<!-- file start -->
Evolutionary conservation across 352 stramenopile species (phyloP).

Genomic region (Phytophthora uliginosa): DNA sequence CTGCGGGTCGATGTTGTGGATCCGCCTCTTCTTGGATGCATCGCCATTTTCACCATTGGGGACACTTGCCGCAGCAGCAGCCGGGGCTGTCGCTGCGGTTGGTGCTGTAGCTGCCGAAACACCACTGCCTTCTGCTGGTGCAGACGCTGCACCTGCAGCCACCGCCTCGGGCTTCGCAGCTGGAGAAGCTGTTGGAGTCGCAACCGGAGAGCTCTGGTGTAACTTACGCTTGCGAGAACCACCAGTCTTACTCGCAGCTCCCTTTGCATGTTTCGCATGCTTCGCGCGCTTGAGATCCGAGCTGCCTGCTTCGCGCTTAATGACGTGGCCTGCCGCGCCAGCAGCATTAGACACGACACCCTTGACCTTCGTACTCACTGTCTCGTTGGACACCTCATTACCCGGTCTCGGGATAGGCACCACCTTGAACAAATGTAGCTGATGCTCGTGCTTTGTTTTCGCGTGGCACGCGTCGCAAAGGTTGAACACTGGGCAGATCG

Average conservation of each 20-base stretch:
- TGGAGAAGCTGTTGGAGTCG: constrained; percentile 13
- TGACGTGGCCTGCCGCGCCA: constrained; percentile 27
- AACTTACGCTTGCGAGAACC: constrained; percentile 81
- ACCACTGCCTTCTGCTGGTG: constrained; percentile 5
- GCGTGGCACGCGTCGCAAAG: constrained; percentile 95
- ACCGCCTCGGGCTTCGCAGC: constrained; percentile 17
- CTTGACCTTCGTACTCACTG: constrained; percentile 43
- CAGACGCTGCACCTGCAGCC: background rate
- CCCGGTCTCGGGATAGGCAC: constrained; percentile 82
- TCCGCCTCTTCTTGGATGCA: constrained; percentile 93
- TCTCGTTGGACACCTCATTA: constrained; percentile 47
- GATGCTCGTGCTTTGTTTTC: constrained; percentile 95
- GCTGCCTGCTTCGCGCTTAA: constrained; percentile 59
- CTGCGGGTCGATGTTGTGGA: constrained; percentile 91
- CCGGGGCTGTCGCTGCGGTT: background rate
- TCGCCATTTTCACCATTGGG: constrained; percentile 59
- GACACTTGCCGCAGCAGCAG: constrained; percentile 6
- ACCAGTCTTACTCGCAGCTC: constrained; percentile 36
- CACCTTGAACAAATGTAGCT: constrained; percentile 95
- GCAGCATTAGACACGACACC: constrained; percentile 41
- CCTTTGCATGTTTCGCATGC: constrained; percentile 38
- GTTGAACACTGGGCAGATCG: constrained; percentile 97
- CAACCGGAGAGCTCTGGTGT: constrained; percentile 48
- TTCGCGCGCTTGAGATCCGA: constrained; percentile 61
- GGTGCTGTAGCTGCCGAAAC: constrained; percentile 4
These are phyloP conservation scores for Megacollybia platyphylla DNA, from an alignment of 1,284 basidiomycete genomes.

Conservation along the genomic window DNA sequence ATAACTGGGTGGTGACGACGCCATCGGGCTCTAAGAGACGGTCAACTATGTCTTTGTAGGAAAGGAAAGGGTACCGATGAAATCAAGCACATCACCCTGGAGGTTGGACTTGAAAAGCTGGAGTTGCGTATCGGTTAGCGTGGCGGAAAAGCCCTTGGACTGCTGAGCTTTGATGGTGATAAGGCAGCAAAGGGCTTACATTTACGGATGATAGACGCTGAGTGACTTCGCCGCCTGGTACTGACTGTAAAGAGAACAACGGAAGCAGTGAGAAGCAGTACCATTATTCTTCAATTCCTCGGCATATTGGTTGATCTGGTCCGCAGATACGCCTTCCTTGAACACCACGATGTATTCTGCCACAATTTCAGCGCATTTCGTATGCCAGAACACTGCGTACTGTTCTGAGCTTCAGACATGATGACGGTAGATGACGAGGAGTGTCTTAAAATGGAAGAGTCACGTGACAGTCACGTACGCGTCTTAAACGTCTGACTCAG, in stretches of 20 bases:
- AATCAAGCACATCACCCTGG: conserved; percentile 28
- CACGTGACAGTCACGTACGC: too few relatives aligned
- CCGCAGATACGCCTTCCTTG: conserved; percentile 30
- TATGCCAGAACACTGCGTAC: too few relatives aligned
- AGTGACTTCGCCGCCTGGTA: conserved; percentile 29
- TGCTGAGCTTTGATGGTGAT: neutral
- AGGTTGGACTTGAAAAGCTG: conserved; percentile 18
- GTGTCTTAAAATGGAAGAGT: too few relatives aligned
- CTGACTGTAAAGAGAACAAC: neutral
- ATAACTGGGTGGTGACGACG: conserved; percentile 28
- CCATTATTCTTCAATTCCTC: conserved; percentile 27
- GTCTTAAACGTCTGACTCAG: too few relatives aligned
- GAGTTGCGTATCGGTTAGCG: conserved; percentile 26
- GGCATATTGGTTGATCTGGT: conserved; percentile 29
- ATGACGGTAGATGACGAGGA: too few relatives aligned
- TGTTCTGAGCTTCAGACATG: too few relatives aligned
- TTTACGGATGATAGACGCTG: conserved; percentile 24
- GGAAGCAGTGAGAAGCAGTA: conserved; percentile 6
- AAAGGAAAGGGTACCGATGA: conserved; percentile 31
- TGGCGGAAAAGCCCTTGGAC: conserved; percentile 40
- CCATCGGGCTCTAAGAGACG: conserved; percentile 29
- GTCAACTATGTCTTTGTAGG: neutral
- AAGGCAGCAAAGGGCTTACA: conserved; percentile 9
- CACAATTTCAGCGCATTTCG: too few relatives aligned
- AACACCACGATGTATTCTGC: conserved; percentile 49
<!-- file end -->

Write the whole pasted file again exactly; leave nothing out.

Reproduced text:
Evolutionary conservation across 352 stramenopile species (phyloP).

Genomic region (Phytophthora uliginosa): DNA sequence CTGCGGGTCGATGTTGTGGATCCGCCTCTTCTTGGATGCATCGCCATTTTCACCATTGGGGACACTTGCCGCAGCAGCAGCCGGGGCTGTCGCTGCGGTTGGTGCTGTAGCTGCCGAAACACCACTGCCTTCTGCTGGTGCAGACGCTGCACCTGCAGCCACCGCCTCGGGCTTCGCAGCTGGAGAAGCTGTTGGAGTCGCAACCGGAGAGCTCTGGTGTAACTTACGCTTGCGAGAACCACCAGTCTTACTCGCAGCTCCCTTTGCATGTTTCGCATGCTTCGCGCGCTTGAGATCCGAGCTGCCTGCTTCGCGCTTAATGACGTGGCCTGCCGCGCCAGCAGCATTAGACACGACACCCTTGACCTTCGTACTCACTGTCTCGTTGGACACCTCATTACCCGGTCTCGGGATAGGCACCACCTTGAACAAATGTAGCTGATGCTCGTGCTTTGTTTTCGCGTGGCACGCGTCGCAAAGGTTGAACACTGGGCAGATCG

Average conservation of each 20-base stretch:
- TGGAGAAGCTGTTGGAGTCG: constrained; percentile 13
- TGACGTGGCCTGCCGCGCCA: constrained; percentile 27
- AACTTACGCTTGCGAGAACC: constrained; percentile 81
- ACCACTGCCTTCTGCTGGTG: constrained; percentile 5
- GCGTGGCACGCGTCGCAAAG: constrained; percentile 95
- ACCGCCTCGGGCTTCGCAGC: constrained; percentile 17
- CTTGACCTTCGTACTCACTG: constrained; percentile 43
- CAGACGCTGCACCTGCAGCC: background rate
- CCCGGTCTCGGGATAGGCAC: constrained; percentile 82
- TCCGCCTCTTCTTGGATGCA: constrained; percentile 93
- TCTCGTTGGACACCTCATTA: constrained; percentile 47
- GATGCTCGTGCTTTGTTTTC: constrained; percentile 95
- GCTGCCTGCTTCGCGCTTAA: constrained; percentile 59
- CTGCGGGTCGATGTTGTGGA: constrained; percentile 91
- CCGGGGCTGTCGCTGCGGTT: background rate
- TCGCCATTTTCACCATTGGG: constrained; percentile 59
- GACACTTGCCGCAGCAGCAG: constrained; percentile 6
- ACCAGTCTTACTCGCAGCTC: constrained; percentile 36
- CACCTTGAACAAATGTAGCT: constrained; percentile 95
- GCAGCATTAGACACGACACC: constrained; percentile 41
- CCTTTGCATGTTTCGCATGC: constrained; percentile 38
- GTTGAACACTGGGCAGATCG: constrained; percentile 97
- CAACCGGAGAGCTCTGGTGT: constrained; percentile 48
- TTCGCGCGCTTGAGATCCGA: constrained; percentile 61
- GGTGCTGTAGCTGCCGAAAC: constrained; percentile 4
These are phyloP conservation scores for Megacollybia platyphylla DNA, from an alignment of 1,284 basidiomycete genomes.

Conservation along the genomic window DNA sequence ATAACTGGGTGGTGACGACGCCATCGGGCTCTAAGAGACGGTCAACTATGTCTTTGTAGGAAAGGAAAGGGTACCGATGAAATCAAGCACATCACCCTGGAGGTTGGACTTGAAAAGCTGGAGTTGCGTATCGGTTAGCGTGGCGGAAAAGCCCTTGGACTGCTGAGCTTTGATGGTGATAAGGCAGCAAAGGGCTTACATTTACGGATGATAGACGCTGAGTGACTTCGCCGCCTGGTACTGACTGTAAAGAGAACAACGGAAGCAGTGAGAAGCAGTACCATTATTCTTCAATTCCTCGGCATATTGGTTGATCTGGTCCGCAGATACGCCTTCCTTGAACACCACGATGTATTCTGCCACAATTTCAGCGCATTTCGTATGCCAGAACACTGCGTACTGTTCTGAGCTTCAGACATGATGACGGTAGATGACGAGGAGTGTCTTAAAATGGAAGAGTCACGTGACAGTCACGTACGCGTCTTAAACGTCTGACTCAG, in stretches of 20 bases:
- AATCAAGCACATCACCCTGG: conserved; percentile 28
- CACGTGACAGTCACGTACGC: too few relatives aligned
- CCGCAGATACGCCTTCCTTG: conserved; percentile 30
- TATGCCAGAACACTGCGTAC: too few relatives aligned
- AGTGACTTCGCCGCCTGGTA: conserved; percentile 29
- TGCTGAGCTTTGATGGTGAT: neutral
- AGGTTGGACTTGAAAAGCTG: conserved; percentile 18
- GTGTCTTAAAATGGAAGAGT: too few relatives aligned
- CTGACTGTAAAGAGAACAAC: neutral
- ATAACTGGGTGGTGACGACG: conserved; percentile 28
- CCATTATTCTTCAATTCCTC: conserved; percentile 27
- GTCTTAAACGTCTGACTCAG: too few relatives aligned
- GAGTTGCGTATCGGTTAGCG: conserved; percentile 26
- GGCATATTGGTTGATCTGGT: conserved; percentile 29
- ATGACGGTAGATGACGAGGA: too few relatives aligned
- TGTTCTGAGCTTCAGACATG: too few relatives aligned
- TTTACGGATGATAGACGCTG: conserved; percentile 24
- GGAAGCAGTGAGAAGCAGTA: conserved; percentile 6
- AAAGGAAAGGGTACCGATGA: conserved; percentile 31
- TGGCGGAAAAGCCCTTGGAC: conserved; percentile 40
- CCATCGGGCTCTAAGAGACG: conserved; percentile 29
- GTCAACTATGTCTTTGTAGG: neutral
- AAGGCAGCAAAGGGCTTACA: conserved; percentile 9
- CACAATTTCAGCGCATTTCG: too few relatives aligned
- AACACCACGATGTATTCTGC: conserved; percentile 49